A Facebook outage that also affected Instagram and WhatsApp on Thursday revealed what may be a surprising development to some Facebook users: the company uses artificial intelligence (AI) to catalog the contents of every photo you upload to its servers. Every. Single. Photo.
During the Facebook outage, photos took longer to load than anything else, which made it clear to anyone logging into Facebook, Instagram, or WhatsApp that Facebook’s AI does in fact analyze and catalogs photos:
FB's broken AI photo recognition tool left one person out. It's either me or Judas pic.twitter.com/L7bB4uC7tZ
— Ruben Salvadori (@ruben_salvadori) July 3, 2019
It might not be perfect or super sophisticated, but it works for Facebook’s needs.
This is hardly a secret from a company that has been trying to convince you to use tagging and facial recognition in photos. These features can’t work without computers reading the images and recognizing what they contain. It’s also standard practice nowadays, as plenty of other tech companies use AI to identify objects, people, and places in photographs to deliver better features in applications that have a photography component.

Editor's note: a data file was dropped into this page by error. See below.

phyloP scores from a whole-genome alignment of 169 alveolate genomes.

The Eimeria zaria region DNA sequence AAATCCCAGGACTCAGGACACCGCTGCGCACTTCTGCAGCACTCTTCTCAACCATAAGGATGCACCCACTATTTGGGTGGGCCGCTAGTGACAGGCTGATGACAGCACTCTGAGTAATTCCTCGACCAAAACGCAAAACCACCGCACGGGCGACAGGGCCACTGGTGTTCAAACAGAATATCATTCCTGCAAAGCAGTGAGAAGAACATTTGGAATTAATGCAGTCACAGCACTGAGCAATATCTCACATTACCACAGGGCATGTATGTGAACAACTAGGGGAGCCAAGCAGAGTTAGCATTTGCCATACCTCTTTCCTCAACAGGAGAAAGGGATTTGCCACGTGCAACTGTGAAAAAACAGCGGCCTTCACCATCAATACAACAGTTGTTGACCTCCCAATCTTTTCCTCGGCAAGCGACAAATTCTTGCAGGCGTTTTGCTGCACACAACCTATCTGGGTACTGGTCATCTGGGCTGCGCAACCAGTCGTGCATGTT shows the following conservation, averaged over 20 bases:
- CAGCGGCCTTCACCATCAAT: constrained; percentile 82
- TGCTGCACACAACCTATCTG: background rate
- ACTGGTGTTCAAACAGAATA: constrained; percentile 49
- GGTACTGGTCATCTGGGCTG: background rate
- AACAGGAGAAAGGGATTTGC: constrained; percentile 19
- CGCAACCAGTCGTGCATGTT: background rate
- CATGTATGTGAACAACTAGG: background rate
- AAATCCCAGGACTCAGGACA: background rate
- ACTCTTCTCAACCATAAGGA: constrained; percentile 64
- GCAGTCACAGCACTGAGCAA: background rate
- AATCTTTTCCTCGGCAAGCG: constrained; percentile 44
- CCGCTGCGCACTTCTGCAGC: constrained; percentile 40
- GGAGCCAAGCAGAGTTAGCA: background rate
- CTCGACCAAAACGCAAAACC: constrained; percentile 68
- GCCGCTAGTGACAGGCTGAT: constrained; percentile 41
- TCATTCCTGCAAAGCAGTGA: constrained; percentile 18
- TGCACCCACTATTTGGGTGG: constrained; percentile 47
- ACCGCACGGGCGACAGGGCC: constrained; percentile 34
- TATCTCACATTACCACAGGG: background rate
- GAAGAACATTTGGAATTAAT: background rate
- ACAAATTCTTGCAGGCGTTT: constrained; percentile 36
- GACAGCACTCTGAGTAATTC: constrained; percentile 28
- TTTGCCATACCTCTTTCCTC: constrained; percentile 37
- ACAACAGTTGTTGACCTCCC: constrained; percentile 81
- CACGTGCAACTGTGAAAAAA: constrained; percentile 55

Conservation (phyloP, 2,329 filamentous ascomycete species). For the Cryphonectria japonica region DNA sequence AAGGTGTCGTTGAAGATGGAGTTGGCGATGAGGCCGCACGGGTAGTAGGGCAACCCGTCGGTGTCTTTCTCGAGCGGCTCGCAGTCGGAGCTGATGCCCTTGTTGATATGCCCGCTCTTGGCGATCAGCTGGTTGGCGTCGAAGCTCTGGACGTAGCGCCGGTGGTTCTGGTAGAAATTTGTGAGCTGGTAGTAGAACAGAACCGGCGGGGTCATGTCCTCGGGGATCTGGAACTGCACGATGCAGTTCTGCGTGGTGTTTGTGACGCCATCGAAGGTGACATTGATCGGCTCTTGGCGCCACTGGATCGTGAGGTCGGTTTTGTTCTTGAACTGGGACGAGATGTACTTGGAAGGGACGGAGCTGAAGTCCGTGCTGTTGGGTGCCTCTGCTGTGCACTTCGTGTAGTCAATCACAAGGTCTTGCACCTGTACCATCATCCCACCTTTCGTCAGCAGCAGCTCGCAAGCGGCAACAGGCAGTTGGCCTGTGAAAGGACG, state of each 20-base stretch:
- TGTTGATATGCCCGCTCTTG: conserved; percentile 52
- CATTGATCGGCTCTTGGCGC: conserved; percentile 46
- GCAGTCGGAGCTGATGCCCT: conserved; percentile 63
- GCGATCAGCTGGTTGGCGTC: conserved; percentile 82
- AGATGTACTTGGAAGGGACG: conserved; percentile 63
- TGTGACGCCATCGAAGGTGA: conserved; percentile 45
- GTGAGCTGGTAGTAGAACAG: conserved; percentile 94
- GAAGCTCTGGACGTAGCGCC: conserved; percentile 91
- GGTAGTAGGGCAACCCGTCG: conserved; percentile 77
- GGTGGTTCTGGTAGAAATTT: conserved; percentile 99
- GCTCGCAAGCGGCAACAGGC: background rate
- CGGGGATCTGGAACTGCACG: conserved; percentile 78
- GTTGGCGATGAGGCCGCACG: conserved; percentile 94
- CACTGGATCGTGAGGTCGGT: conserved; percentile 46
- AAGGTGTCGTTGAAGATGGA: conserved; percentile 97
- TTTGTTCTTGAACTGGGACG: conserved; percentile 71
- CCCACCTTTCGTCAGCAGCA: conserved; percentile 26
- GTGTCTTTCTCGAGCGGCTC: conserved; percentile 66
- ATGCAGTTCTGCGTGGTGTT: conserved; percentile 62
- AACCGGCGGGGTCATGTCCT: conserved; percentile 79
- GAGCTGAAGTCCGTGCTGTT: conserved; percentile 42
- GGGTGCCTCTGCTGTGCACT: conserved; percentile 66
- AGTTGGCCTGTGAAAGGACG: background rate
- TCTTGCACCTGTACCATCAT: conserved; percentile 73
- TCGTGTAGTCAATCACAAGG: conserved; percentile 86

But because Facebook is doing it, there’s an obvious question that immediately comes to mind: Is Facebook mining these photos for content that could be used to better target the ads it’s serving to users? Facebook collects a large amount of data from everyone surfing the internet, whether they’re on Facebook or not, so it’s likely safe to assume that the information it reads from user photos could also be easily connected with other user data. That said, Facebook hasn’t confirmed anything at this point.
Before you even ask, no, this isn’t something you can opt-out of. Facebook will continue to catalog these images and improve its AI machine learning in the process. What you can do is prevent Facebook from using facial recognition to tag you in photos automatically, which is something you definitely should do so others can’t use the feature against you.